Jesus utters similar words now on the cross, placing Himself into the hands of the Father. He breathed His last—voluntarily giving up His life. At that moment, the curtain separating the Holy Place from the Holy of Holies in the Jewish Template tore in two from top to bottom. The body of the Lord Jesus was torn as He bore every sin that anyone had or would commit. God at that point made Jesus responsible for paying for those sins. His own Father turned His back on the Son, the first and only time in eternity that they had been separated. Having paid the price, He breathed His last.
47 – 49
Overseeing all of this was a centurion—a Roman army officer in charge of 100 men. This centurion was in charge pf the execution detail. He’d seen hundreds if not thousands of crucifixions. He knew how they were supposed to go. This one was very different for so many reasons:
- The calmness of the condemned King
- His seeming to be in total control of the situation
- The words exchanged
- The darkness
- The fact that Jesus could choose the time and manner of His own death
Luke records three responses to the crucifixion—the leaders and crowds struck their chests in anger (or perhaps wonder), while Jesus’ followers watched but did not know what to make of it. The centurion, however, had a different reaction. Perhaps his darkness was a jadedness over death. This man took life on a regular basis. He followed orders and killed people. But this Jesus broke through that monotony, and broke into this man’s reality in a way that probably changed him forever. Mark 15:39 tells us that he also said: “This Man really was God’s Son.”
It says that the women were perplexed. This is pretty mild compared to other gospels, which report both the women and the disciples were in deep grief. Here’s what Mark tells about Mary Magdalene, who personally saw Jesus and was crying so hard that she didn’t even recognize Him.
Mark 16:10-11 (HCSB) 10 She went and reported to those who had been with Him, as they were mourning and weeping. 11 Yet, when they heard that He was alive and had been seen by her, they did not believe it.
Those closest to Jesus experienced the darkness of grief and loss. They are left perplexed and unbelieving. Until Jesus presents Himself to them alive.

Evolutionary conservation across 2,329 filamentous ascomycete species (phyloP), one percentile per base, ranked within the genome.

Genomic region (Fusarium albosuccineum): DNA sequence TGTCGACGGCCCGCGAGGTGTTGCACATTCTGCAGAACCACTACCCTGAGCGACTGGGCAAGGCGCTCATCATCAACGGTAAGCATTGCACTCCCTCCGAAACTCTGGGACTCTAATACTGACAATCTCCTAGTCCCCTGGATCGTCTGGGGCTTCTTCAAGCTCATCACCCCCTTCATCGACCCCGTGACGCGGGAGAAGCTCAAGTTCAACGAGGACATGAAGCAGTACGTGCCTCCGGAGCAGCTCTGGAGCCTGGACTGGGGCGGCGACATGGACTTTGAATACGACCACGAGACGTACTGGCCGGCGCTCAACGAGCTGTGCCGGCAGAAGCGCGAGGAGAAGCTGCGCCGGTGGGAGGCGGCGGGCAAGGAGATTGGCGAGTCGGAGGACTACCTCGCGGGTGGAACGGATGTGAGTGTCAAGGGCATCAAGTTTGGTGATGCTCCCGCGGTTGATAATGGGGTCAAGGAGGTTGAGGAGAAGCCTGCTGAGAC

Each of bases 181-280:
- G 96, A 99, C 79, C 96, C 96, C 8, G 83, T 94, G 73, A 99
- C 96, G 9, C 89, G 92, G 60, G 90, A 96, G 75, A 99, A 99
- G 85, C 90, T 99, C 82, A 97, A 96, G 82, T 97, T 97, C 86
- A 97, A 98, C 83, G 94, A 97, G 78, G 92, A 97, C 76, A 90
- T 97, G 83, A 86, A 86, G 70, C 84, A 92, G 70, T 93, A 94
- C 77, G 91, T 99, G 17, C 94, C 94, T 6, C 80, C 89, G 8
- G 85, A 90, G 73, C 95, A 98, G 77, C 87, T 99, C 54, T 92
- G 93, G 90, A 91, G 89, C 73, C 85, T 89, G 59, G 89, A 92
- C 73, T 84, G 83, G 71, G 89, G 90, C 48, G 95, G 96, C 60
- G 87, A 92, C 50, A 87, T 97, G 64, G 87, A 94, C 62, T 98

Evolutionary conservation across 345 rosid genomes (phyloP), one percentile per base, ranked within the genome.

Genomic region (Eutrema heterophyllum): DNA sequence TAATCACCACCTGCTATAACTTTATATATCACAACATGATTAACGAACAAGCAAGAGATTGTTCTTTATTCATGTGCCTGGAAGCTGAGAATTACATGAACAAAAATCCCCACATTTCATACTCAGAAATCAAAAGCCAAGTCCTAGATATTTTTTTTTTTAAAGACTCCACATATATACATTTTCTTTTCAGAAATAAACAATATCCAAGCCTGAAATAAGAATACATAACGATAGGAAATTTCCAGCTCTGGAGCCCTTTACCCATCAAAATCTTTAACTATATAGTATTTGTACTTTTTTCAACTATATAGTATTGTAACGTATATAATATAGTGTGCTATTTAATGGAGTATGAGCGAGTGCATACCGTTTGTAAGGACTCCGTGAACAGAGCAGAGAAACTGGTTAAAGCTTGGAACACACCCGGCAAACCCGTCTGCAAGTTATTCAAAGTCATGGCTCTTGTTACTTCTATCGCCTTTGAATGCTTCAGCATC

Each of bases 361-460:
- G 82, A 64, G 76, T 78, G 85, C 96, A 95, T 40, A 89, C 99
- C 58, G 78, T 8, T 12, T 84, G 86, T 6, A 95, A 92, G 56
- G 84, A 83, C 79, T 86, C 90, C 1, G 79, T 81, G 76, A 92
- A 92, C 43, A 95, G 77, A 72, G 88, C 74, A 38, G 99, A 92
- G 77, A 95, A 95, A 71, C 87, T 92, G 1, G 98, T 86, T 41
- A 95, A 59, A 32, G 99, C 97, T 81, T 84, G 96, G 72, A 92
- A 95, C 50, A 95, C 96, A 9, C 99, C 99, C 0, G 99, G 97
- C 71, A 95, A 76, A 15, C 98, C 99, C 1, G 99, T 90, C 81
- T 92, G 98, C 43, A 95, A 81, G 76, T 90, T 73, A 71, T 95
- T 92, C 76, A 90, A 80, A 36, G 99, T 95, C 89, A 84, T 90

So, what do we make of these stories? How does their darkness inform us as we either consider the life, death, burial and resurrection of Jesus, or simply consider how to maneuver this life that is so full of darkness?
Let’s look at each person or groups’ darkness and how they went through it to something glorious:
Jesus was overwhelmed by the darkness of dread. He dreaded the cross and wanted to avoid it if He could. But there was no other way to save mankind. So how did He overcome it? He trusted Himself into God’s hand for God’s will.
- 2.The thief
The second thief was overcome by guilt. He knew he’d sinned. He knew he deserved to die. He was left without hope until Jesus hung next to him. He overcame his darkness by recognizing and acknowledging his guilt, and by seeking forgiveness and relationship with the innocent King Jesus. If you do the same, you too can be with Him in Paradise forever.
- 3.The Centurion
The Centurion faced the darkness and hardening of death. He’d seen it all, done the worst, witnessed the hopelessness in the eyes of the condemned and the finality of death. He himself controlled whether people lived or died. He overcame this darkness by seeing that Someone greater than death had come.
- 4.The disciples
The disciples experienced the darkness of fear, grief, and loss. Their Lord was gone and reports to the contrary were too good to be true. It was not until they were personally confronted by a risen Savior that their grief turned to joy.
Which are you?
- Maybe you are facing something that is causing you dread. Like Jesus, place yourselves in God’s hands for His will.
- You don’t realize you have sinned against God and stand condemned? Until we recognize and repent (change our minds) we are like the first criminal, to whom Jesus said nothing. My advice? Be the second criminal—face the darkness of dying to yourself and your sin.
- Perhaps life had hardened you like the centurion. See that Someone bigger than death is here
- Or perhaps you are confused, troubled or grieving. Jesus is alive. He is risen. He has overcome your worst darkness.
Sometimes going through the darkness is the only way to glory. Embrace it. Trust God in it, not yourself—your worth, your circumstances, or your senses – but His worth, His sovereignty, His outlook.
I close with the words of Jesus’ ancestor, King David: “Yeah, though I walk through the valley of the shadow of death I will fear no evil, for Thou art with me. Thy rod and staff comfort me. Thou preparest a table before me in the presence of mine enemies: thou anointest my head with oil; my cup runneth over. Surely goodness and mercy shall follow me all the days of my life: and I will dwell in the house of the Lord for ever.”